Some people’s bodies may just be more sensitive to weather changes than others, such as those with arthritis. This condition causes the cartilage that cushions the bones inside a joint to wear away, causing nerves in the exposed bones to pick up on changes in pressure.
Colder weather can also impact your mood. If you are sad or depressed, your perception of discomfort can be magnified.
Dynamic Stretches During the Cold Weather
If you want to stretch during the colder weather, dynamic stretches can provide much more benefits than static stretching. This is because they keep you moving, make your muscles limber, and get your blood moving. All of this will keep you warmed up and ready for a workout or the cold day ahead.
Remember that warming up with dynamic stretching for longer than usual is important for when you’re working out. Below are some moves that can keep your blood flowing and reduce your winter aches. To make sure you’re completing stretches properly, you should turn to a stretch-practitioner for assistance.
Arm circles are simple warmup exercises that are ideal if you plan on doing activities like skiing or biking. These moves can do more than strengthen your shoulder muscles. They also increase the blood flow to your entire arm. The beauty of the arm circles is that they can be performed indoors if you’re worried about it being too cold outside. It’s an easy way to get an arm workout in as well.
Knee hugs are another move that can improve your balance while increasing flexibility in your glutes. They are one of the best stretches for lower back pain and hip flexor discomfort, stretching the hamstrings, hip flexors, glutes, and low back extensors. The beauty of this move is that there are several variations of it that can increase your heart rate, core body temperature, and range of motion.
Knee hugs are also known to open the capillaries and lubricate the joints, something you want when the cold weather causes stiffness.
They are great for challenging your balance and core stability when you do them standing up, and it’s a great move for joint mobility. This movement can strengthen and tone your quadriceps, calves, and ankle joints. It’s great for when you feel stiffness in those areas because of the cold weather.
Shoulder rolls are a simple exercise that provides numerous benefits! Doing this move can increase the range of motion in your shoulders and upper back while improving your posture and releasing throat tension. Shoulder rolls work the trapezius muscles located on either side of your neck.
Strengthening and toning them can make activities like lifting, reaching, bending, and sitting more efficient and much safer. If you’re looking for a good stabilization and strengthening exercise to do indoors while it’s cold, you can add some light weights to this move.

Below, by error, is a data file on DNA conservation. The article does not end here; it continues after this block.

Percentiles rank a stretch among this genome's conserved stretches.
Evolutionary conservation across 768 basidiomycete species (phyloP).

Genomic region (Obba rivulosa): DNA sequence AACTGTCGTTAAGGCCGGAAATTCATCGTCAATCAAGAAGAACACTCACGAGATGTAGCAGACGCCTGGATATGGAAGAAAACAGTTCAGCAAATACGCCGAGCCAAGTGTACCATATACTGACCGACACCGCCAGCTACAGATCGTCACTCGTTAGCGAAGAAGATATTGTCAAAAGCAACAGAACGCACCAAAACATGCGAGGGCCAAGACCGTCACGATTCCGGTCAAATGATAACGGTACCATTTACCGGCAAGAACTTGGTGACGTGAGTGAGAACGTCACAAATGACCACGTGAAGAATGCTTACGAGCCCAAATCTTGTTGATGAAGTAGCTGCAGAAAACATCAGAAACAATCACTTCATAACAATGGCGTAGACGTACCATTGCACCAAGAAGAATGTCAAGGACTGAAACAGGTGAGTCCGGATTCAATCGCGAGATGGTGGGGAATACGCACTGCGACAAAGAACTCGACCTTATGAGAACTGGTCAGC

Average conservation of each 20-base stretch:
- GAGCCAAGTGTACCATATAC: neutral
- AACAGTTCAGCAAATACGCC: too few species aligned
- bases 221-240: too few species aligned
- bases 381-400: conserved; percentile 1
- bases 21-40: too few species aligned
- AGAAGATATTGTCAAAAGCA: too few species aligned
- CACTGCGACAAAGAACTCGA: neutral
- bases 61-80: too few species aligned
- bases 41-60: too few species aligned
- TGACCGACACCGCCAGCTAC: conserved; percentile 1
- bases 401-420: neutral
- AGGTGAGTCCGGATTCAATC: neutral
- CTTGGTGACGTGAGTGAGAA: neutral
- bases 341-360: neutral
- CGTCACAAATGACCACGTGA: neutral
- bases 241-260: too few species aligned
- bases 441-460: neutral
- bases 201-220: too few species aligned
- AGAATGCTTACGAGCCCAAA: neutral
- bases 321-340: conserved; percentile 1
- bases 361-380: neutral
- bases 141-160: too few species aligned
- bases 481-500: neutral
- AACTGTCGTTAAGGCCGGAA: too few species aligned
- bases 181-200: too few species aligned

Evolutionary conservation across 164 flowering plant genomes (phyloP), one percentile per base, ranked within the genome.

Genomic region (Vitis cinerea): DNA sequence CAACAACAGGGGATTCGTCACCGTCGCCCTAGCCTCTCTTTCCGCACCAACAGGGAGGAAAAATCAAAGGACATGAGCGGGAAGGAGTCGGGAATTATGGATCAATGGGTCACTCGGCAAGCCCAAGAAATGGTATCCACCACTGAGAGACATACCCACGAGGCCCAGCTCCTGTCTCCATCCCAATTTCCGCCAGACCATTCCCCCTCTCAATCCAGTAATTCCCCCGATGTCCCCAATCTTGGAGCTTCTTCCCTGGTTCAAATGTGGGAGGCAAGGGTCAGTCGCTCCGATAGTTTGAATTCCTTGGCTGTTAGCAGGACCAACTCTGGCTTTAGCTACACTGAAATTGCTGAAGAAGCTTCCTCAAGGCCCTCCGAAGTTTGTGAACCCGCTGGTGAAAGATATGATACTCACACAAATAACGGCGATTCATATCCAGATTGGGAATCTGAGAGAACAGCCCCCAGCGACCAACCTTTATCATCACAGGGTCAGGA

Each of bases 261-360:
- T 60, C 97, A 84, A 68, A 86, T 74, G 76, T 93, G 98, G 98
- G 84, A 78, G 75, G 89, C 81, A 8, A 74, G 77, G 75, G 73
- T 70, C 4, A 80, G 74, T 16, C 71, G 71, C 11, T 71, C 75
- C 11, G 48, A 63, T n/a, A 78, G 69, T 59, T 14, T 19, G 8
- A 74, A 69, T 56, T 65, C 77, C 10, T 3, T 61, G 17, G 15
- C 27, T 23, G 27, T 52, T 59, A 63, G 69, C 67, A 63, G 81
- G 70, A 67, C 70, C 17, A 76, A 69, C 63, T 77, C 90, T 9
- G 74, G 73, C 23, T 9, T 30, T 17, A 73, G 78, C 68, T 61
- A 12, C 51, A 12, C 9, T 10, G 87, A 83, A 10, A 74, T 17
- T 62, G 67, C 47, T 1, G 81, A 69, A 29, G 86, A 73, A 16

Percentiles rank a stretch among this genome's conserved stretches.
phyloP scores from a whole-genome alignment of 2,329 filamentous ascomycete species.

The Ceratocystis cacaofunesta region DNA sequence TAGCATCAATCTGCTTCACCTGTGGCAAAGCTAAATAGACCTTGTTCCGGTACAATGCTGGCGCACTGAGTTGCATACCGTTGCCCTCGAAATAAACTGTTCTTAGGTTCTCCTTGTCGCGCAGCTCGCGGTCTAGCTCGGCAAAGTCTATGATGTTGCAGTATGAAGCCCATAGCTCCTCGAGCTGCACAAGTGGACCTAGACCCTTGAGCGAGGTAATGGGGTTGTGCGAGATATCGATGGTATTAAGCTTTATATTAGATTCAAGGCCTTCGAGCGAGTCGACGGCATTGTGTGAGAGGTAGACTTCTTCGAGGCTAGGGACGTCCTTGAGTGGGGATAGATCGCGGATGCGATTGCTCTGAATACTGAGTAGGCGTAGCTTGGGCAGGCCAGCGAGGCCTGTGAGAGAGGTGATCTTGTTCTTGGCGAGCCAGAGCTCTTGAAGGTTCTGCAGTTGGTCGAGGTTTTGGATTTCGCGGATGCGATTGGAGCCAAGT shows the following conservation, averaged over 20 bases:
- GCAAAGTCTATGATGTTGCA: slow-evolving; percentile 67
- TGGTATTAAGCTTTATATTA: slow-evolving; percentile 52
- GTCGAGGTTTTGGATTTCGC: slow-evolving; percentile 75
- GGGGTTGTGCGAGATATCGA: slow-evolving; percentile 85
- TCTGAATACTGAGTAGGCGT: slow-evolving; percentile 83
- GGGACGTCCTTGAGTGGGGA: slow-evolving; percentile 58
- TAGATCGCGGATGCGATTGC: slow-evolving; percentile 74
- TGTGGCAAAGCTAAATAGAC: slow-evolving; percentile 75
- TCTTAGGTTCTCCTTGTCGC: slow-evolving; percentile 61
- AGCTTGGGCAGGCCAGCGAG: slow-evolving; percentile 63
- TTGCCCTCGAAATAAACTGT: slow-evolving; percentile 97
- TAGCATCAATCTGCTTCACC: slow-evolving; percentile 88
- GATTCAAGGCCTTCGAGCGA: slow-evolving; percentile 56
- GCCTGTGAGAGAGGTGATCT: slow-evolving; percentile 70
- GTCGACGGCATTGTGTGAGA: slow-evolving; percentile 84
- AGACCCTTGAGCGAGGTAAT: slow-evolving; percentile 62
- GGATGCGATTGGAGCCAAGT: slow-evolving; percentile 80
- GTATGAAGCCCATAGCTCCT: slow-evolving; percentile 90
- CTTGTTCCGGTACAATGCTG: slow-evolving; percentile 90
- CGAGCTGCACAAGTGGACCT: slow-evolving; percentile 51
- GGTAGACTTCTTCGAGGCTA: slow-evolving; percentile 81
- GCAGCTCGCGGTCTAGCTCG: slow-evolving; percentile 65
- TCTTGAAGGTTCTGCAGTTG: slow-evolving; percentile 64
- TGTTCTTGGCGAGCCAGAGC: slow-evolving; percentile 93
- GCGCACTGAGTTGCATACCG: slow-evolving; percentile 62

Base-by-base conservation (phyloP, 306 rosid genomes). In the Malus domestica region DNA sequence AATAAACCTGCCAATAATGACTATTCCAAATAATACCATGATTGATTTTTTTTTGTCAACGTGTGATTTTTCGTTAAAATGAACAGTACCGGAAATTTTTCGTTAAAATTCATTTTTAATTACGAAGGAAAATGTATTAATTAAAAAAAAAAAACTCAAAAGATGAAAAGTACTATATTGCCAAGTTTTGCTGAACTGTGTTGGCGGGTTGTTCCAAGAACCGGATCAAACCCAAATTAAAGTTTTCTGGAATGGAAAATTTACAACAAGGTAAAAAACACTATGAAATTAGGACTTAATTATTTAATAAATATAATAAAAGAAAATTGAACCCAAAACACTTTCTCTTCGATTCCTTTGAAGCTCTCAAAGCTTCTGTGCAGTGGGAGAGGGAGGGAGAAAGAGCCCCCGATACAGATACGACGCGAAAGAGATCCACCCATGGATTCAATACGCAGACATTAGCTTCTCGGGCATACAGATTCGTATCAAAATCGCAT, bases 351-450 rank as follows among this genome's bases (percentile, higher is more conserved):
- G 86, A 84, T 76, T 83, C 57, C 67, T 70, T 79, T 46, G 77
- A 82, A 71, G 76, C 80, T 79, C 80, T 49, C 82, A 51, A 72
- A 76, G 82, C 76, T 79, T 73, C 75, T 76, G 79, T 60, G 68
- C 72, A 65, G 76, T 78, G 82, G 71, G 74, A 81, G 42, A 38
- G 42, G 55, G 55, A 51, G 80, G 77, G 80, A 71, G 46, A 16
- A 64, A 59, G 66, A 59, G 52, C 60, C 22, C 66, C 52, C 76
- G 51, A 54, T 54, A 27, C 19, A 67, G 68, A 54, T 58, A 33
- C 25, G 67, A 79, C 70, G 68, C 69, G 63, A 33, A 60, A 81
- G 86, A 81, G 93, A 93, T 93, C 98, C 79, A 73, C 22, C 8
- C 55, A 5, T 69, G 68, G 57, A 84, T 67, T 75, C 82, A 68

Leg kicks are a great dynamic warmup to work your hamstrings while stretching your hip flexors. The beauty of this stretch is that it can also double as a cardio workout and can boost your performance! It’ll surely put your legs and glutes to work. You’re also activating your core muscles, since they have to tighten up and hold your posture tall as you kick.
The seated figure-4 helps relieve pressure and tightness in the hips, quadriceps, and lower back. All of that can amplify when you’ve been sitting all day, especially during the colder winter months. It makes it harder for the glutes to activate, which are responsible for hip movement and mobility. They also stabilize the hip joint.
Lying Supine Twist
The lying supine twist is a relaxing stretch that relieves stiffness in the spine. This stretch helps to release tension in the upper back and shoulders. Your lower back is often tight due to sitting all day, and this move is perfect for opening and releasing that area. The lying supine twist also elongates your supporting spine muscles while opening tight shoulders.
Seated Side Stretch
This easy stretch helps open up the hips, back, shoulders, and triceps. The tight muscles on the sides of our bodies can result in back and shoulder aches. The seated side stretch is also beneficial for making overhead reaching easier.
Downward Facing Dog
This is a great yoga pose for warming up the whole body. When you’re in this position, it stretches the hamstrings, calves, back, and shoulders. This move is also great for strengthening your arms, shoulders, and back. It’s an easy and effective way to get your body moving if you can’t leave the house or want to do a move that targets your whole body.
Other Simple Ways to Prevent Aggravated Muscles and Joint Pain
Preventing muscle aches in the cold weather is quite easy! You want to remember to do some dynamic stretches and stay hydrated. This ensures your muscles are ready for activity if you play sports or decide to exercise. You’ll also want to wear layers of clothing to prevent your muscles from constricting in the lower temperatures.
Since winter is a time most people get sick, you’ll also want to practice good general hygiene and health habits to avoid falling ill. That’ll definitely increase your body aches!
Some other ways to take care of yourself and your muscles during the cold weather are listed below:
- Take a warm bath
- Use a heating pad
- Seal drafts
- Don’t stay out in the cold for too long
- Pre-heat your car before driving
How Long Should You Stretch in Cold Weather?
Generally, you’ll want to warm up for about 10 minutes if the temperature outside is between 35- and 45-degrees Fahrenheit. Extend your warmup by five minutes for each 10-degree temperature drop below 35. For the best results, you should start slow and gradually pick up the pace.
Learn the Best Stretches for Lower Back Pain This Winter
Is the cold weather causing your joints and muscles to feel stiff? No need to let that keep you from going about your day! The professionals at Stretch Zone are dedicated to helping you get your body moving by offering practitioner-assisted stretches and teaching you how each move can benefit you.
Your first 30-minute session is free, so make sure to head over to a location near you! Call us if you have any questions.